Snowshoeing is known as the world’s fastest-growing winter sport. Last season, despite dismal snow conditions, North America’s ski resorts saw an increase in snowshoer participation. Families and couples choose to snowshoe rather than ski or snowboard; in some cases, resorts offered guided tours, moonlight treks, first-timer instruction, and more.
“Snowshoeing on and around Vermont’s highest peak at Stowe Mountain Resort is both a spectacular and intimate outdoor experience,” said Jeff Wise, marketing and communications director for the resort. “While snowshoeing is permitted everywhere on the mountain including the ski trails, there are close to 100 miles of designated snowshoeing trails throughout the resort’s Green Mountain State forest network.”
Most ski vacationers are likely to choose a variety of winter activities—beyond the gravity sports—to vary their total mountain experience. It’s natural for most people to choose snowshoeing as a sport that influences fellowship while exploring the natural beauty of winter.
With snowshoeing, everyone is on the same skill level—not spread out and disengaged from others in the group. Plus, it’s easy to learn and offers superior physical activity (compared to other winter sports).
So, how did we determine our top 10 choices? No fancy polls or scientific studies. It came down to five important factors that are important to our readers:
- Access to snowshoe trails and/or Nordic center
- Snowshoe equipment rental availability
- Selection of activities that involve snowshoeing (guided tours, moonlight treks, etc.)
- Lodging options and quality of accommodations
- Location to a mountain village and resort amenities
Without further ado, here are the top 10 North American ski resorts that are the most welcoming to snowshoers (with five honorable mentions):
In the heart of the Wasatch mountain range above Park City, Utah sits Canyons Resort, offering a variety of guided snowshoe tour options that last from an hour and a half, to longer “black diamond” three-hour tours, and ranging in price from $35 to $85 per person. Private tours are also available for up to seven snowshoers for $350. You can set your own pace and choose your own path, perhaps to ‘shoe up to the Lookout Cabin for a gourmet lunch experience topped off with spectacular views.
However, “off-piste” snowshoeing without a guide, is not allowed “…for many reasons, including guest safety,” Resort Activities Director Steve Luker explained.
9. Grouse Mountain, British Columbia, Canada
On a clear day the view from Grouse Mountain will leave you breathless. It is undeniably the most accessible outdoor playground Vancouver has to offer and definitely lives up to its alternate name, the PEAK of Vancouver. Due to its close proximity to downtown and the North Shore, Grouse Mountain appeals to locals and tourists alike.
The eight-minute Skyride tram is an experience in itself. Put 100 outdoorsy types either pre- or post-adventure crammed inside of a swift moving mode of mountain transportation—the anticipation and energy is very exciting. The Skyride climbs high above the tree tops and unloads passengers into an epic winter wonderland—and then, the Munday Alpine Snowpark awaits.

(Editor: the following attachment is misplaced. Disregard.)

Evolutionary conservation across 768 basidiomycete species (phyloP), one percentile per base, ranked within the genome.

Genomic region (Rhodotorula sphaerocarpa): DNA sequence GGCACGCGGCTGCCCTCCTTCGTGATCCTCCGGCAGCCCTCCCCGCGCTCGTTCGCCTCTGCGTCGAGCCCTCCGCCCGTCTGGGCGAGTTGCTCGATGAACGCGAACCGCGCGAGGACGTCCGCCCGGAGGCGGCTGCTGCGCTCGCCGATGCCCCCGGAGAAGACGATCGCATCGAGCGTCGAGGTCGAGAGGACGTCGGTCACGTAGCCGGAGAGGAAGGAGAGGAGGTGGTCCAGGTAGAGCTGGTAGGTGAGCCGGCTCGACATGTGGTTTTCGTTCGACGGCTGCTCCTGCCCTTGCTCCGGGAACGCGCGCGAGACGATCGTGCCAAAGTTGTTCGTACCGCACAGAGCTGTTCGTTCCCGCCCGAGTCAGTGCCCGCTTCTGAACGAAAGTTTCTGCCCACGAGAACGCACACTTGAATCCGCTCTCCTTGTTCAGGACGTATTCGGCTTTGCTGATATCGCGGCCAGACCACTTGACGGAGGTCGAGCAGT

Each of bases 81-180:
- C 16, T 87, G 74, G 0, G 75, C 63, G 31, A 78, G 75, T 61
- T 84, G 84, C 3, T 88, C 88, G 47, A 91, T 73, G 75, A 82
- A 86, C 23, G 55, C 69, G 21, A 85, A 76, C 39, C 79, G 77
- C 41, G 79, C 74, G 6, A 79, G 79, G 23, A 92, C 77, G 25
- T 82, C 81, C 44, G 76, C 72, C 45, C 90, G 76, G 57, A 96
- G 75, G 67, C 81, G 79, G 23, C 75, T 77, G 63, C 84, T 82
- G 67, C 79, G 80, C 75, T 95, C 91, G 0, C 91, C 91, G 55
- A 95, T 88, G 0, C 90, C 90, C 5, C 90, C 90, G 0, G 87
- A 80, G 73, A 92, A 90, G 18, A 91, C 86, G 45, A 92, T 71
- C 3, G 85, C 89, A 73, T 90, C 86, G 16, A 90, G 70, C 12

8. Sugarloaf Mountain Resort, Maine, USA
There’s plenty to look forward to at this full mountain resort, according to Ethan Austin, Communications Manager, and that means around 90k of trails through the woods, he said. “No fear of running into cross-country skiers as it’s normally pretty quiet,” with trails of varying lengths and skill levels, including a 14k Outer Edge loop that takes off the from the Outdoor Center Lodge.
The Outdoor Center, located away from the main mountain resort, offers guided “Snowshoe Safaris” and the popular lunchtime “Shoe ‘n Stew” tours, Austin noted.
7. Mt. Bachelor Ski Resort, Oregon, USA
The word “Wanderlust” stems from the merging of two German words—wander (to hike) and lust (desire). Substitute hiking for snowshoeing and then you can connect to the resort’s choice of using the term Wanderlust as it relates to the world of snowshoeing. It’s obvious why Mt. Bachelor chose Wanderlust as the title for the majority of its snowshoe tours: “Discover what’s around the Bend, high amidst the Oregon Cascades!”
If you’ve ever spent any time in Oregon, you would have to agree that the perceived beauty of the state has something to do with the great outdoors—through rose colored glasses. Everything just looks prettier in Oregon.
6. Sun Valley Resort, Idaho, USA
Welcome to Sun Valley Resort—the American Shangri-La. A permanently happy mountain town paradise isolated from the outside world in Ketchum, Idaho. Easily accessible from any major city, you can even catch a direct flight from Seattle or L.A. straight into Sun Valley, the American dreamland.
Mountain man or woman—it would be doing yourself an injustice not having Sun Valley up there on your “places I MUST snowshoe this year” list. After all, the resort’s backyard is an iconic Nordic playground that seems to attract the who’s who of Hollywood royalty, not to mention snow culture ski god and filmmaker Warren Miller. You could be blazing through a backcountry trail when you casually pass a celebrity starlet geared up, also enjoying the famed Sun Valley great outdoors.